Written by: Gail Simone
Penciled by: Gurihiru
Inked by: Gurihiru
Colored by: Gurihiru
Lettered by: Rus Wooton
Editor: Teresa Focarille
Publisher: Marvel Comics
I am a man torn.
On the one hand I am happy, for this is one of the few books in recent memory written for a specifically younger audience with the intent of bringing younger readers into the hobby of comic book reading which also manages the neat trick of being just as enjoyable for cynics and other alleged adults like yours truly.
On the other hand, I am sad, because Gail Simone (on who I have gushed more praise than I think anyone is comfortable with) signed an exclusive contract with DC Comics and that likely means that it will be at least a year before I am able to enjoy Gus Beezer’s marvelous adventures again!
In case you missed it the first time, Gus Beezer centers upon Gus Beezer; your average 10 year old comic fan, who has the added advantage of living in the Marvel Universe. He plays pretend in his head and vanishes into his own little world where he fights along-side (or becomes) his favorite heroes, only to have his boyish fantasies come crashing around him as reality sets back in. In other words, it’s Calvin and Hobbes for comic geeks. Still, its not all that bad for Gus who has gotten to meet a lot of his heroes in one way or another. The X-Men stopped by his house (sadly, it turned out his baby sister is the mutant they were looking for), he survived an encounter with The Hulk (who just wanted some pudding) and it turns out that his cousin Peter is really good friends with Spider-Man.
This book continues the trend, with Gus being frustrated over his inability to beat his bratty older sister in a race after managing to win a track meet at school - this being accomplished by his pretending he is Spider-Man and that the other kids are Venom, Electro and company chasing after him. Sent along with cousin Peter to his boring job as a photographer for the Daily Bugle, Gus finds himself duct taped to a chair after he almost mouths off to J. Jonah Jameson following a tirade about "that criminal Spider-Man". Still, things turn out for the best and after a truly priceless scene in which a bound-but-no-longer-gagged Gus gets to say his peace to Jolly Jonah, Peter returns from an errand (ie. Vulture and Green Goblin attack) with an autographed picture of Spidey as well as some heartfelt advice as to the best way to beat a bully.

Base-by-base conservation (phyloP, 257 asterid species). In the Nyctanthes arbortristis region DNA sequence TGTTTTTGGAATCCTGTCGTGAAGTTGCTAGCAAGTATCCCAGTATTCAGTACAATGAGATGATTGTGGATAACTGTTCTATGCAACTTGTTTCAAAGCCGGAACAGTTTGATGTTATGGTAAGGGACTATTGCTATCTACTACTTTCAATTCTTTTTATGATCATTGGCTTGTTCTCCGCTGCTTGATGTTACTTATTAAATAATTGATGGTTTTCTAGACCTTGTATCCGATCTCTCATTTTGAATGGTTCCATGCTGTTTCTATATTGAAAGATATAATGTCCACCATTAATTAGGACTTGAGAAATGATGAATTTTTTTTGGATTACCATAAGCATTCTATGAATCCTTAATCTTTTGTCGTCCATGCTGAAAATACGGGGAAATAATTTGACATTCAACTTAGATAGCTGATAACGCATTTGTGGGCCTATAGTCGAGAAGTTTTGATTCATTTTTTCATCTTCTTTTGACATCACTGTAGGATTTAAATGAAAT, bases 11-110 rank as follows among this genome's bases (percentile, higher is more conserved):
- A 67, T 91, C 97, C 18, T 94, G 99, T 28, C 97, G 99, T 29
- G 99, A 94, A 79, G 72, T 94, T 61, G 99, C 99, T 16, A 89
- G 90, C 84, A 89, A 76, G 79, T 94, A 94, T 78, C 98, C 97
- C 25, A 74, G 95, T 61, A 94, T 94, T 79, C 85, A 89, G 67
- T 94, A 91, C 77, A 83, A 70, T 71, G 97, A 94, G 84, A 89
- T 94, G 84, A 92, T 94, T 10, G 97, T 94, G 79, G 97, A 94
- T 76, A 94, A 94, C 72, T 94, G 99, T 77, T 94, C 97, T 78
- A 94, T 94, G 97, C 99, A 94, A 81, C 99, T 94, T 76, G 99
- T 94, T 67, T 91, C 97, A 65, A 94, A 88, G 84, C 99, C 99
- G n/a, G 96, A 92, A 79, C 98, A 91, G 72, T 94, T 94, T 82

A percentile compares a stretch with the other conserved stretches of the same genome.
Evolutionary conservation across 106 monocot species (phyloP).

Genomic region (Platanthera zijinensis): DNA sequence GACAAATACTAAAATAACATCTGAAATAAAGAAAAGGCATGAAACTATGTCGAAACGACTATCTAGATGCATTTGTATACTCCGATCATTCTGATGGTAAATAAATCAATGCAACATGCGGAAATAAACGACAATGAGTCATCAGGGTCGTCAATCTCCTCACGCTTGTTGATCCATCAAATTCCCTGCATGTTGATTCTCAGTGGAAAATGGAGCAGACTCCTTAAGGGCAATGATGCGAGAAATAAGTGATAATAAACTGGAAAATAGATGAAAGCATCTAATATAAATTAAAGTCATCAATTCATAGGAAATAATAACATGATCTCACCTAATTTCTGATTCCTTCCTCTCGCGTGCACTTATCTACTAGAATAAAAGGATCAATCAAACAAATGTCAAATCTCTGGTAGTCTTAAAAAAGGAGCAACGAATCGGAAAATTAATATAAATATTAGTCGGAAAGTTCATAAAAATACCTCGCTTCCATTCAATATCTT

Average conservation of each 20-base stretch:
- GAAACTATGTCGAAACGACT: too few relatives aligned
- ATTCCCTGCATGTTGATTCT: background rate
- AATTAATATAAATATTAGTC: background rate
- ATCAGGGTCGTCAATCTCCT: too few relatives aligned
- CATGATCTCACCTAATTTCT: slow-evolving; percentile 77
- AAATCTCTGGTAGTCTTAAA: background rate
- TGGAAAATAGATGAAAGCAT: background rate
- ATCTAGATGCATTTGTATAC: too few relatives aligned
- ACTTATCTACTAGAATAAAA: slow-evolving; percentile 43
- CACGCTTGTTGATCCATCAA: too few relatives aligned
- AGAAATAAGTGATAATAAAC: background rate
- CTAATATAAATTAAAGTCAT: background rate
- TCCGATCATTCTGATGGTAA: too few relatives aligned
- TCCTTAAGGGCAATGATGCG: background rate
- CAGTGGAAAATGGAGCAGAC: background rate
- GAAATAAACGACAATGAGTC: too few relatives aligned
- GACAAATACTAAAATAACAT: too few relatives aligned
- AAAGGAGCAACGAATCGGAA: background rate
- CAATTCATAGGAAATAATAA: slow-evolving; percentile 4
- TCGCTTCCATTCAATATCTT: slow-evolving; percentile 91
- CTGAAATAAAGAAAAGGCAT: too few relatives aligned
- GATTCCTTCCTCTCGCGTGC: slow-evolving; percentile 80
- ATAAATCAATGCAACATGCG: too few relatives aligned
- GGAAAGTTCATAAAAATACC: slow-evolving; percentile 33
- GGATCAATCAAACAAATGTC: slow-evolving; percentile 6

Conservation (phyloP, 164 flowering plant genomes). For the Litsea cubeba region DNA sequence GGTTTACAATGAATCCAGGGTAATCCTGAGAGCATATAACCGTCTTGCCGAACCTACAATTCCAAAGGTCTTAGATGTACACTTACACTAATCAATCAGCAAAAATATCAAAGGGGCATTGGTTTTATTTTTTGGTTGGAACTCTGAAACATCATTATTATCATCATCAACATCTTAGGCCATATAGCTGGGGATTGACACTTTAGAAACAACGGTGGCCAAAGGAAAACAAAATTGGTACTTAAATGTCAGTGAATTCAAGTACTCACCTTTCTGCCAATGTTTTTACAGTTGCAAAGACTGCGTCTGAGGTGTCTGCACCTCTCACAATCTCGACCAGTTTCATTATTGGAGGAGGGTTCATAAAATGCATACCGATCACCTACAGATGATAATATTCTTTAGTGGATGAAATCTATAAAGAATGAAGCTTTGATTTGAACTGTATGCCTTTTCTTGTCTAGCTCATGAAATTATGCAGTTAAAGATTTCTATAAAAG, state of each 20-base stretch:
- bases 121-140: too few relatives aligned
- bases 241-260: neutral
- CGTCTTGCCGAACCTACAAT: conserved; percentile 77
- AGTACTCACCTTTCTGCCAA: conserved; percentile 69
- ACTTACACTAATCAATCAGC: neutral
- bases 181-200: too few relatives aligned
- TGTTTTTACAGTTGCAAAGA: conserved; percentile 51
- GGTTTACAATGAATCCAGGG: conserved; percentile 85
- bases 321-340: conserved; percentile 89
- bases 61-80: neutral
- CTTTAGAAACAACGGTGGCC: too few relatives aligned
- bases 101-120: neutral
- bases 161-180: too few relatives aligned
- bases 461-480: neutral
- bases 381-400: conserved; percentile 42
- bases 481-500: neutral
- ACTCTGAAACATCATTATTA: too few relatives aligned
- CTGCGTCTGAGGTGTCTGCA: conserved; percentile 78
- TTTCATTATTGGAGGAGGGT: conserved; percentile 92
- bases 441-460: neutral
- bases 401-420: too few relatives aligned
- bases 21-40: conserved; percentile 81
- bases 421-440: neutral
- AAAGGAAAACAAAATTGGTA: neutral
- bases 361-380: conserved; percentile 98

The artwork is perfectly cartoonish, with Peter and Jonah looking disjointed but not unrecognizable. And as before, the bottom third of each page depicts a childishly-drawn comic book by Gus himself, depicting the adventures of Marvel Boy and Marvel Dog (aka Gus and his dog Zabu).
The only complaint I have about this book is that it is not published more regularly. Much has been said about how more books are needed which are written for a younger audience and yet are not "dumbed down". Much is said, yet few are actually DOING anything about the problem. Still, I hope this book will find the success it deserves and that we will find many more books like Gus Beezer in the coming year.